[00:40:27] Karishma Kasabia: Thank you. Thank you for having me.

[00:40:29] Judith Bowtell: Very welcome. So best of luck with everything. What's your next adventure or something that we can 

[00:40:36] Karishma Kasabia: Oh, 

[00:40:36] Judith Bowtell: to?

[00:40:38] Karishma Kasabia: nothing.

[00:40:38] Judith Bowtell: Nothing? Okay.

[00:40:40] Karishma Kasabia: Like this girl. No, really. Like I have nothing in the pipeline, nothing planned, just like new drops all the time. So definitely new clothes every two weeks ish. I've got a black dress coming up with mirror work at the bottom. I just have to check the pattern today. And if you'll see it go live in a week or two.

[00:40:57] Judith Bowtell: oh, watch out for that. Watch out for that. Kholo goes size 6 to 26. That's a lot of people. So thank you for that too. All right. Take care and we'll look forward to seeing you at some other point. And for the listeners, thank you so much for joining us today. And we look forward to seeing you again next week.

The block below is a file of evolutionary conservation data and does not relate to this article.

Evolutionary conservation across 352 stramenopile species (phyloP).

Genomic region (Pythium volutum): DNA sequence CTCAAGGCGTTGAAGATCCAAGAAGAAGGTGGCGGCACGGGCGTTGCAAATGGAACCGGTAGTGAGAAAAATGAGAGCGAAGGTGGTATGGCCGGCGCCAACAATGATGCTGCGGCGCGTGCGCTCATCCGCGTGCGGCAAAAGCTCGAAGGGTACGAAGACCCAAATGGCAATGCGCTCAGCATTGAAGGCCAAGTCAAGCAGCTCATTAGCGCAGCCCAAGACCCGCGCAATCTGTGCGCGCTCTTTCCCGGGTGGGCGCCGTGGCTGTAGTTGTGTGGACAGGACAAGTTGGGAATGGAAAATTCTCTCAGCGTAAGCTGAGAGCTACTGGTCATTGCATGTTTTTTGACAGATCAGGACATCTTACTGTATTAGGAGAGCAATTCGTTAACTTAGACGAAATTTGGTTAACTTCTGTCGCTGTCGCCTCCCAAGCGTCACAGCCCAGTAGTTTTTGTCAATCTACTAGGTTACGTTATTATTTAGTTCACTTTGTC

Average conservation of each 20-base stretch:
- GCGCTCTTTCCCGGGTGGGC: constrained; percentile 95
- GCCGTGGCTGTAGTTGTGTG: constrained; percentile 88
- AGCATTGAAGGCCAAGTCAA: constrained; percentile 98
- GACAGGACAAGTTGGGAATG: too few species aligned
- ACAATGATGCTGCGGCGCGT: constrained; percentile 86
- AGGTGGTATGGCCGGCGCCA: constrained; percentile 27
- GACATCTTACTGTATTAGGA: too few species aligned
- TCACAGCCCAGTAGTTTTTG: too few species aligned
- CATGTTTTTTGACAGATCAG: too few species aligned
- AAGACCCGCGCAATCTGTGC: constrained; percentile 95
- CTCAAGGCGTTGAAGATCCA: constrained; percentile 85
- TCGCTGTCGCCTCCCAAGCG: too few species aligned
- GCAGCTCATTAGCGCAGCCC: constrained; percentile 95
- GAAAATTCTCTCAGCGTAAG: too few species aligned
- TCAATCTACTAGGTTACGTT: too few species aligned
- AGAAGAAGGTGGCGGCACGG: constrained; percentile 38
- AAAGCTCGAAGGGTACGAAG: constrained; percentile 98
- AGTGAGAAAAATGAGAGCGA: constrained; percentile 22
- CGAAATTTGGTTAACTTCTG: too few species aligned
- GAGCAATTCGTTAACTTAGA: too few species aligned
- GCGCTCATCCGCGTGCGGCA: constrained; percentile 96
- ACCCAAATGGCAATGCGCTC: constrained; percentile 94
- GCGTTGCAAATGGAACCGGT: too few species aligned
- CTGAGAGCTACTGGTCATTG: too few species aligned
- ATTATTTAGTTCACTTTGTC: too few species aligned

[00:41:14] All the best.

[00:41:16] Bye.

Karishma's transition to Kholo from her previous design agency, emphasizing inclusivity and self-expression in the brand's evolution.
Discussion on Karishma's upbringing, lessons from her parents, and the process of unlearning old patterns to forge a new path.
Exploration of Kholo's core values such as authenticity, inclusivity, and the significance of intuition in business decisions.
Karishma's perspective on spirituality, meditation, and intuition's role in both business and personal growth.
Discussion on maintaining boundaries, sovereignty over one's energy, and not absorbing others' opinions, especially in relationships.
Wrap-up with insights into Kholo's future, including upcoming product releases.